An Exclusive to the Empire Report by New York State’s 4201 Schools Association
As the classrooms of more than 700 school districts across New York State migrated to online learning this spring – 10 specialized schools from Erie to Suffolk County were also asked to adapt and teach their 1,500 children who are blind, deaf or have severe physical challenges. State law provides public funding of these schools under a special section of its Education Law – Section 4201 and are often collectively referred to as – the 4201 Schools.
The issues these specialized, state-funded schools have confronted in recent months are similar to their mainstream colleagues – such as internet access and availability of laptops and tablets, to virtual classrooms and rusty parental recall of Algebra.
They also needed to creatively solve problems many other schools were not faced with, including families that are not conversant in American Sign Language (ASL), or providing specialized social and emotional support for students with disabilities.
New York State’s constitution ensures a sound basic education for all of its children, including those with special needs. And, for more than 450,000 children – irrespective if they attend their local school district or are enrolled in a 4201 School, or other specialty placements – their education may be supplemented by what educators refer to as an Individual Education Program.
Frequently referred to as an IEP – it provides for unique student needs to be accommodated – such as: calling for intensive speech or physical therapy; one-on-one instruction in ASL or Braille; or perhaps residential accommodation to reduce transportation and travel time from remote residential locations; to access to adaptive equipment and technology; to enjoying athletic competition among their peers.
Dr. Bernadette Kappen, Chair of the 4201 Schools Association and Executive Director of the New York Institute for Special Education said: “Remote instruction was not a choice, but it was fundamentally necessary for students across the state. For the children we serve, their health was the priority, and academically we were and continue to fight academic regression. We were constantly searching for ways to ensure that our students remained engaged – and safe. And, that started with a simple idea that we must find a way to meet the needs of the individual student – and it did not matter if it was in the classroom or through the assistance of technology and specialty devices.”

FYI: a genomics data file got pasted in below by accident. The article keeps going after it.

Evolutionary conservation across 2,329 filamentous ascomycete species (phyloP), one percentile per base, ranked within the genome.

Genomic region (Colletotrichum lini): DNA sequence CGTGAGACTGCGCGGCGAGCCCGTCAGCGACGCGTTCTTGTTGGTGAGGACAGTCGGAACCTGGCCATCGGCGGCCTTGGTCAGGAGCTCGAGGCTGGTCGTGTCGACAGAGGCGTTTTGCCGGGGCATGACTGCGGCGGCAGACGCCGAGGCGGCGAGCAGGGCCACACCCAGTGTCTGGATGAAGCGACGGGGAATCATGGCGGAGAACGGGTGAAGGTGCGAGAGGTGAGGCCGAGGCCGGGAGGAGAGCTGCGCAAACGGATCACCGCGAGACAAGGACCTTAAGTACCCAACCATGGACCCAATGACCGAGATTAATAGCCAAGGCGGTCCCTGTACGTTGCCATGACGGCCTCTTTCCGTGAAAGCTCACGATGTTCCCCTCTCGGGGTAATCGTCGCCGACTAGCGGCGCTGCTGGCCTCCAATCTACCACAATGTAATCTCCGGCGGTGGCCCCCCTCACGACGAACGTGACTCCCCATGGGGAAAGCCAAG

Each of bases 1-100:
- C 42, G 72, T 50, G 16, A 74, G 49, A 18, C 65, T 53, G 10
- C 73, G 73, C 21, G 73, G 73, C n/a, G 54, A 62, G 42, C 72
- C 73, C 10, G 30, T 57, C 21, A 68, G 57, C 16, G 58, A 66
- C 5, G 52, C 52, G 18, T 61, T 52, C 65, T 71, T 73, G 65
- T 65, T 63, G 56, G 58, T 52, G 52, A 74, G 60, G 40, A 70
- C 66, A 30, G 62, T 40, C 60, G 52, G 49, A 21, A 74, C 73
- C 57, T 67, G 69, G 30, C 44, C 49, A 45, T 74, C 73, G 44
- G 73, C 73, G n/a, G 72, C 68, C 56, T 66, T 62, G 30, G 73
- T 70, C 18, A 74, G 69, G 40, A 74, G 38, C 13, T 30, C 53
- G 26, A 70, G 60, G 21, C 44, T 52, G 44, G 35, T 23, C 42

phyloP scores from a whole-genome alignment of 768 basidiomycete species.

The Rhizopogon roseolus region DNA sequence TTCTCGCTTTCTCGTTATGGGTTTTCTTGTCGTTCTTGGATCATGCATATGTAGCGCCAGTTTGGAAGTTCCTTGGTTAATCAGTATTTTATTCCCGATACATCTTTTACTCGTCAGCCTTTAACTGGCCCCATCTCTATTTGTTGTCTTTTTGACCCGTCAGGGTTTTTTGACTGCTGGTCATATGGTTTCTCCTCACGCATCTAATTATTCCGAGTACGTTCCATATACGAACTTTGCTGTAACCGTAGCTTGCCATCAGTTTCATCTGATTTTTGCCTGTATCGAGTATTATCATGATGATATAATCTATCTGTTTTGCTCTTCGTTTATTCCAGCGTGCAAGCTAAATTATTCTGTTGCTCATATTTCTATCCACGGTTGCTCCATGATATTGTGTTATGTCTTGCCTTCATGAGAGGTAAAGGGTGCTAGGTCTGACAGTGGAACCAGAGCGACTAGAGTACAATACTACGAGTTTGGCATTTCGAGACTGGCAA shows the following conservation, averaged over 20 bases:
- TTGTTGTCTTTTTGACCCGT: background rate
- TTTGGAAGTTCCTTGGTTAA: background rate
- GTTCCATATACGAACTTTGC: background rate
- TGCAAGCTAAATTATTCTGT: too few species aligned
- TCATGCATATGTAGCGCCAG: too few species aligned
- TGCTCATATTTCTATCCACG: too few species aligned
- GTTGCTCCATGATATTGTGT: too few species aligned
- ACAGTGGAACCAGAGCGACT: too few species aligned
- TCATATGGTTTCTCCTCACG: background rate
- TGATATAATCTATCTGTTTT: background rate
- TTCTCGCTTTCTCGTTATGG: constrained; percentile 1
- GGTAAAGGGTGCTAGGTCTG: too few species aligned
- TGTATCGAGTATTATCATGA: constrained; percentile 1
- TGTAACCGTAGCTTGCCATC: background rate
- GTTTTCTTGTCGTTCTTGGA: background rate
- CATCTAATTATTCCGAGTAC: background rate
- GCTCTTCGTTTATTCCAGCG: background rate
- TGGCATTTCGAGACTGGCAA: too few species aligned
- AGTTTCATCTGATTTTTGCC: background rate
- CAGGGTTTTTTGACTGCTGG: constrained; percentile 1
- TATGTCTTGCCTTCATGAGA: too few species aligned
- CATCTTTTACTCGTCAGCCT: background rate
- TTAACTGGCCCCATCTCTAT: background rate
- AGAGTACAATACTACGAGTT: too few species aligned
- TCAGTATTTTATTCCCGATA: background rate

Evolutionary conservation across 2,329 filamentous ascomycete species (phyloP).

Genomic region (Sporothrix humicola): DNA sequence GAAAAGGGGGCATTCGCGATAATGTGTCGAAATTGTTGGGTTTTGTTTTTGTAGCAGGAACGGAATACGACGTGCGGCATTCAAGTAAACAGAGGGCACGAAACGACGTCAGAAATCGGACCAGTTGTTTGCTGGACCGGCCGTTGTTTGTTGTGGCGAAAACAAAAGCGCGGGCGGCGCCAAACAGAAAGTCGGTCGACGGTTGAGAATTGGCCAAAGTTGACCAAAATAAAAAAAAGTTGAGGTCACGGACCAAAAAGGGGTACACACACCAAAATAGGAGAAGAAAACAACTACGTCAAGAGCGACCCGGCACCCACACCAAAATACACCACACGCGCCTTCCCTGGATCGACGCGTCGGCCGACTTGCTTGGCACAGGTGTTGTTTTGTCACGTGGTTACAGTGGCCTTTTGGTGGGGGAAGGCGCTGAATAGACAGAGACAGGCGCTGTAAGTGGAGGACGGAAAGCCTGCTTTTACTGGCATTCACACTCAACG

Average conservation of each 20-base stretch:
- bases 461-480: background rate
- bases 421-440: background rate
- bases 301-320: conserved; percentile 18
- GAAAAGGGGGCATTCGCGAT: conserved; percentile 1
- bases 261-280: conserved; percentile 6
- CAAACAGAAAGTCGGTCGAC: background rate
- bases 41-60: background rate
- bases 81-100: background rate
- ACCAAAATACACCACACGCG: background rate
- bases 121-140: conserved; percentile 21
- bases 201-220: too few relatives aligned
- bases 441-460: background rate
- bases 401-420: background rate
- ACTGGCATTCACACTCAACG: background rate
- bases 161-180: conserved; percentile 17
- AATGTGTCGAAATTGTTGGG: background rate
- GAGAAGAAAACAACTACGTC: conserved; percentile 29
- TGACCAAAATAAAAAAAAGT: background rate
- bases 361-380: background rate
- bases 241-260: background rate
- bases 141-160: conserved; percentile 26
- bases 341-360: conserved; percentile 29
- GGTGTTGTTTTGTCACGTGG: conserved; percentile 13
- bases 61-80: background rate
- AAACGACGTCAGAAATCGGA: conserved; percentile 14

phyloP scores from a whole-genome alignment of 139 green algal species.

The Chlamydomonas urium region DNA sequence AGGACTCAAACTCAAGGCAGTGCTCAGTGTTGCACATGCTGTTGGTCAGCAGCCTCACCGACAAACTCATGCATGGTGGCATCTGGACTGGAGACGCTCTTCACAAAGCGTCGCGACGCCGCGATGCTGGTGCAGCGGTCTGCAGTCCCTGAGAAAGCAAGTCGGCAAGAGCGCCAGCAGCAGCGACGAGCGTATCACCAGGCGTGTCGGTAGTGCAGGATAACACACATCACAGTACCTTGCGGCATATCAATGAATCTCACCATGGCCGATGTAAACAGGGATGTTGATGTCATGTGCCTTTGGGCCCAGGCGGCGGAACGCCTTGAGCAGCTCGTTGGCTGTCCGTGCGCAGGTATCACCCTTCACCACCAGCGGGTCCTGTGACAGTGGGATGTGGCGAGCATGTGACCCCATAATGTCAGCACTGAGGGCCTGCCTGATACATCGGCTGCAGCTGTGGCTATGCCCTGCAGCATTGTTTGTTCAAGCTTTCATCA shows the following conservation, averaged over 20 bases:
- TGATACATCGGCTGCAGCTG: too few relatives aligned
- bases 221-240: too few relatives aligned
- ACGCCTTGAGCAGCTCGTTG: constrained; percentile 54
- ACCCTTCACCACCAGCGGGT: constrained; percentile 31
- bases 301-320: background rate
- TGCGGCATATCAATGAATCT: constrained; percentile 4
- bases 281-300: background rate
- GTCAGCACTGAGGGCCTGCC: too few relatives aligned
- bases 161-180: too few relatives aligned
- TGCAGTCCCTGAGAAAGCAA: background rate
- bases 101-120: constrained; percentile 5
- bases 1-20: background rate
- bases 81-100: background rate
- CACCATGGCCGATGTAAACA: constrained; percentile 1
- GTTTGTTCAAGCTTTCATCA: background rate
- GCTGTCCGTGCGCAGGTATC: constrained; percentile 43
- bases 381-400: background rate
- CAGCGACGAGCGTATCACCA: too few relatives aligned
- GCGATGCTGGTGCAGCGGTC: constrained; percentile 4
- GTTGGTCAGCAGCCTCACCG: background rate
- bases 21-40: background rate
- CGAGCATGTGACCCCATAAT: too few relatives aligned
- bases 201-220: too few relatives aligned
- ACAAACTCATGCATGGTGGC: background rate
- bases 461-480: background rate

Timothy Kelly, Co-Chair of the Association and Superintendent of St. Mary’s School for the Deaf said: “Our teachers, counselors and therapists were front liners – reacting in real-time to unforeseen challenges and meeting them head-on and with creativity. Child first was a core value – and we are proud of the way our teams at our member schools reacted to ensuring that the needs of our students and their families were met.”
What has clearly emerged during this time is that the needs of our children are the focus of our actions. As soon as the public health crisis began, engagement was key, and in every school, teams worked to deploy tablets and laptops from their campus to residences across their communities.
In one case, a technology specialist at St. Francis de Sales School for the Deaf in Brooklyn prepared laptops for remote use. From his apartment kitchen, he coordinated the distribution of laptops and other technologies through UPS to ensure students had access to their virtual classrooms.